The yen (JPY) continues to fall against the dollar. Inflation figures released on June 4 came out weaker than expected at +2.4%, leading the BoJ president to continue his accommodative monetary policy by buying Japanese debt and keeping rates on the floor. No inflation in Japan for the moment, so speculators have started to sell the yen again, as Japanese monetary policy is now the opposite of the Fed's policy. The USD/JPY chart is once again showing a bullish pattern:



Under these conditions, US rates are rising again. The U.S. 10-year is back above 3%, having bounced off its MA50:



But it is on the German 2-year that the rise is the most spectacular. The period of negative rates in Germany ended very abruptly.



The crash on German bonds is historic. Since the beginning of the year (in just five months), the loss on the German TVC 20Y is almost 40%. Never seen on this type of product in such a short time.



Resumption of the rise of the dollar, resumption of the rise of the rates: logically, gold is again under pressure at the beginning of June.

Gold held up around $1850 in May, in part due to very strong physical demand. Record sales by the US Mint, strong demand in Europe and renewed activity in India. In India, the figures are quite spectacular: India imported 101 tons of gold in May, an increase of 677% compared to the same month last year!



Gold is holding on to its support (MA 200) and its second uptrend support is at $1825.



At the Swiss Mining Institute last week, Rick Rule said he expects some weakness in gold prices in the short term, due in part to the rise in the dollar as a result of de-leveraging caused by the Fed's change in monetary policy.

Gold is holding up at a very high level relative to real rates. This resilience is due to strong physical demand, but according to Rick Rule, gold's resistance is threatened in the short term.



Will gold eventually correct? Speculators betting on gold's decline are relying on unfavorable indicators: rising dollar / rising rates... but they are also looking at the supply chain situation which finally seems to be slightly improving due to the end of Chinese lockdown... and also due to the economic slowdown which is starting mainly in Europe, due in particular to the conflict in Ukraine. The latest figures for manufacturing orders in Germany are down by -2.7% compared to last month, while we were expecting a recovery of +0.4%. The recession is probably already underway in Germany.

In the US, the economy is holding up better. Hilton's CEO announced that the summer period was going to be the best in the hotel chain's history. Caterpillar reported record demand for its construction equipment. Sales figures show continued strong demand from American consumers.

But this situation may not last.

Some economists are now anticipating a recession and are already seeing several signs of a slowdown: indicators of business inventory levels are up, and consumer savings levels are back to the lowest levels since the 2008 financial crisis.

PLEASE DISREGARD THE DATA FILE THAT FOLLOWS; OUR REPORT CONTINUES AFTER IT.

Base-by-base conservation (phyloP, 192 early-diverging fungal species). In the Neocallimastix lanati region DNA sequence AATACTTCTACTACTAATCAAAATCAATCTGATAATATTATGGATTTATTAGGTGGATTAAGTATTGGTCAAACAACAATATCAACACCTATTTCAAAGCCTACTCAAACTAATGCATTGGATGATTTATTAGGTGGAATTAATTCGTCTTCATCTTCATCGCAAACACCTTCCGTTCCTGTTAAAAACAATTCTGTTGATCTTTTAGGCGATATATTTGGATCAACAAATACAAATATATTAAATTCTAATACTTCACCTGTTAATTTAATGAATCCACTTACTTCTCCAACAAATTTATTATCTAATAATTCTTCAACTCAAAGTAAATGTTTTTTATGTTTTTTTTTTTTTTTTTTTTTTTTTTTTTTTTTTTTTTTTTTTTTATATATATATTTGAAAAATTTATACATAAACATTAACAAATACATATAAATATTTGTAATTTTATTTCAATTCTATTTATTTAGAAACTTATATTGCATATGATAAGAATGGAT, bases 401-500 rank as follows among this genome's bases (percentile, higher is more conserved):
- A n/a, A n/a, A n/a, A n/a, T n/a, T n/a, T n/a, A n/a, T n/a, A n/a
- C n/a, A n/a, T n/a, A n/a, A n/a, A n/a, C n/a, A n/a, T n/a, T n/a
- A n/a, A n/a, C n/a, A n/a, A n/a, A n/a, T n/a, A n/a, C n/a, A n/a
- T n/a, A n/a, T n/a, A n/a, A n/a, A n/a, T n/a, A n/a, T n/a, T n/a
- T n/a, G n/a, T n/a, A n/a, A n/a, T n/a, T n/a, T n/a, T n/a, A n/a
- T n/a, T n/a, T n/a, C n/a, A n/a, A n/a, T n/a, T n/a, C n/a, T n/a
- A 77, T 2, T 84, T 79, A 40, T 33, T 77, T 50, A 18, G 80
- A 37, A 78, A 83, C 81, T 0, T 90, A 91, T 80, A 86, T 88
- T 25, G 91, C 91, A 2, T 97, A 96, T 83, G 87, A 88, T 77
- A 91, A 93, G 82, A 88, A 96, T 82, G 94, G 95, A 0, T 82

Americans have spent their government subsidies, and whatever they were able to put aside during the lockdown. It is their credit cards that are supporting consumption now. There are already no more reserves to support next quarter's consumption.



Deposit growth is negative, a rare event that anticipates very little reserve for continued consumption at current levels.



Another sign of a slowdown to come is that employment numbers are starting to reverse. The movement is most visible in the startup sector:



But according to these observers, the turnaround in U.S. real estate figures will be the real trigger for the recession. The rise in real estate rates is already having an effect on the ground, with price declines observed in certain sectors that had been rising enormously. It's the drop in the number of transactions that has the industry worried.

This recession forecast is undoubtedly leading many speculators to bet on the coming fall in commodity prices. However, this strategy of short selling on commodities is coming up against a problem of physical supply. In metals, reserves on the London Metal Exchange have never been so low, and the latest correction has only accelerated this decline in reserves.



LME reserves are fundamental to a well-functioning metals derivatives market, and without a well-functioning market, the funds' short selling strategy becomes a very risky bet.

This is what happened in the nickel market last March. I wrote about it in my article: the regulators of the London Metal Exchange (LME) had stopped all trading in the nickel futures market and cancelled the equivalent of more than $4 billion in trades to protect one of the participants who would have dragged down a bank counterparty if the short squeeze had gone ahead as normal. At the time, we wondered who could have been the victim of these cancelled transactions. Who could have seen such a gain melt away in such an arbitrary manner?

Today we learn that it is the Hedge Fund Eliott founded by the influential billionaire Paul Singer. The fund is now asking for almost half a billion dollars in damages from the LME after the March fiasco. When you consider how Paul Singer has been able, in the past, to win resounding lawsuits, notably with Argentina, and to fully recover losses in his sovereign debt investments, there is reason to worry about the future of the LME and the very functioning of the metals derivatives market. In trying to save a whale, the LME has awakened a shark! Speculating on the futures market is becoming more and more risky under these conditions...

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